In the Land of Morytha, under the Cloud Sea, the group is forced to work with a weakened Jin. Malos' driver, Amalthus attacks by controlling various Titans. The group severs his connection to the Titans, only for him to kill all Torna members except Malos and Jin, with Jin defeating Amalthus as he dies. The group arrives in Elysium and meet the Architect, a scientist named Klaus who explains that he had discovered a device that sends objects into different dimensions, the use of which split his body in two and destroyed the old world.[b]

Sensing that his other half is about to die, which will result in his own death, Klaus sends the group to stop Malos, who has obtained Aion. After Malos's defeat and death, Klaus dies, but not before granting Rex and the party "one final gift." Klaus's death causes the world to begin to crumble. Pneuma helps the group escape, but sacrifices herself to detonate the World Tree. The group barely survives when Azurda, thanks to Pneuma, returns to his adult form and flies everyone down to Alrest. On returning to Alrest, the Cloud Sea fades to reveal a new world and the Titans merge to form a new landmass. Afterwards, Pyra and Mythra are revived in separate bodies and reunite with Rex.

Development[edit]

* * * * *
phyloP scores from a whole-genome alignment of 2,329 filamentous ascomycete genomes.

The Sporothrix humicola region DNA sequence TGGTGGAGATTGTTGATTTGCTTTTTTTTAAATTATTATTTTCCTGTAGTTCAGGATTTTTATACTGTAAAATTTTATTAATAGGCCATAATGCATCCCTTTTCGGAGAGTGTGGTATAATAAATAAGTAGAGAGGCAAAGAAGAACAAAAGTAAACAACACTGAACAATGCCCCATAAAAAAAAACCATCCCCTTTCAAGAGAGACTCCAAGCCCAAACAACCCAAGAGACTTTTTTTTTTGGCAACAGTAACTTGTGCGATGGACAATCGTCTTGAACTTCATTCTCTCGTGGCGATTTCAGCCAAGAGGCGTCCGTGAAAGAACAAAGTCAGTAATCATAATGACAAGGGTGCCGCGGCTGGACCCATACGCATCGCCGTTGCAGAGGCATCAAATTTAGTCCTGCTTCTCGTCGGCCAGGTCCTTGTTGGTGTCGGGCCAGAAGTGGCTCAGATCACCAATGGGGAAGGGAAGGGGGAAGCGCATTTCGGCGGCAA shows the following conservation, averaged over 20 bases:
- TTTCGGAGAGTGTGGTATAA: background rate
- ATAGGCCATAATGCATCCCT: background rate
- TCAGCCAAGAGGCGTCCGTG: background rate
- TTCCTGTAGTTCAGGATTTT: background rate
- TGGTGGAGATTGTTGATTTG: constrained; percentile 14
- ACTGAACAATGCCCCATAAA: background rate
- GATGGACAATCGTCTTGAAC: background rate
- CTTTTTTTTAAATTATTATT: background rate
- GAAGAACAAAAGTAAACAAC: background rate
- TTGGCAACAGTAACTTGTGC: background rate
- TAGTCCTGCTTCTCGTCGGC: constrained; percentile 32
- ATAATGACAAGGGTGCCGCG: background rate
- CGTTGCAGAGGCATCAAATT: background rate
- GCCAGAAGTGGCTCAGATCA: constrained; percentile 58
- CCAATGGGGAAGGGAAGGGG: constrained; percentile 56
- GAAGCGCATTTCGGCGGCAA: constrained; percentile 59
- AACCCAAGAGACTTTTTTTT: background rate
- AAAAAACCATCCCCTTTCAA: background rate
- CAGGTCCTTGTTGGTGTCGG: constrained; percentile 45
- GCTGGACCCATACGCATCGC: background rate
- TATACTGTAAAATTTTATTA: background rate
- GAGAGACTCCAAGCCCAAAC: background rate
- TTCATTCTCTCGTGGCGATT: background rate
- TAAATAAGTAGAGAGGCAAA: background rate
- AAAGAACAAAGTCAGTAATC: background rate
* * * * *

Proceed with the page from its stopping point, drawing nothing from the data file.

The game was developed for the Nintendo Switch by Monolith Soft and is the third entry in their Xenoblade Chronicles series, following the original Xenoblade Chronicles and Xenoblade Chronicles X.[10] Plans for the game began in July 2014, during the latter half of development of Xenoblade Chronicles X.[11] While the original Xenoblade Chronicles followed the typical structure of a general story-driven JRPG, Xenoblade Chronicles X received far less emphasis on story, and was organized in more of a mission-based structure, focused primarily on exploring the game's massive open world.[10] The development team grew impatient upon hearing the fanbase complain about the changes, and started work on another story-driven title.[11] Because the gameplay was more of a continuation of the first game, they decided to title it Xenoblade Chronicles 2.[11] Initial work on the game was difficult because the technical specifications of the Switch were not yet finalized or known yet,[11] but once it was finalized, the game featured a shorter development period compared to the prior titles. Executive director Tetsuya Takahashi cited being able to use the technological foundation established in Xenoblade Chronicles X as a means of speeding up development time.[12][13] Another motivating factor was the agreement made by the team with Nintendo specifically to deliver the game early on in the Nintendo Switch's lifecycle.[12]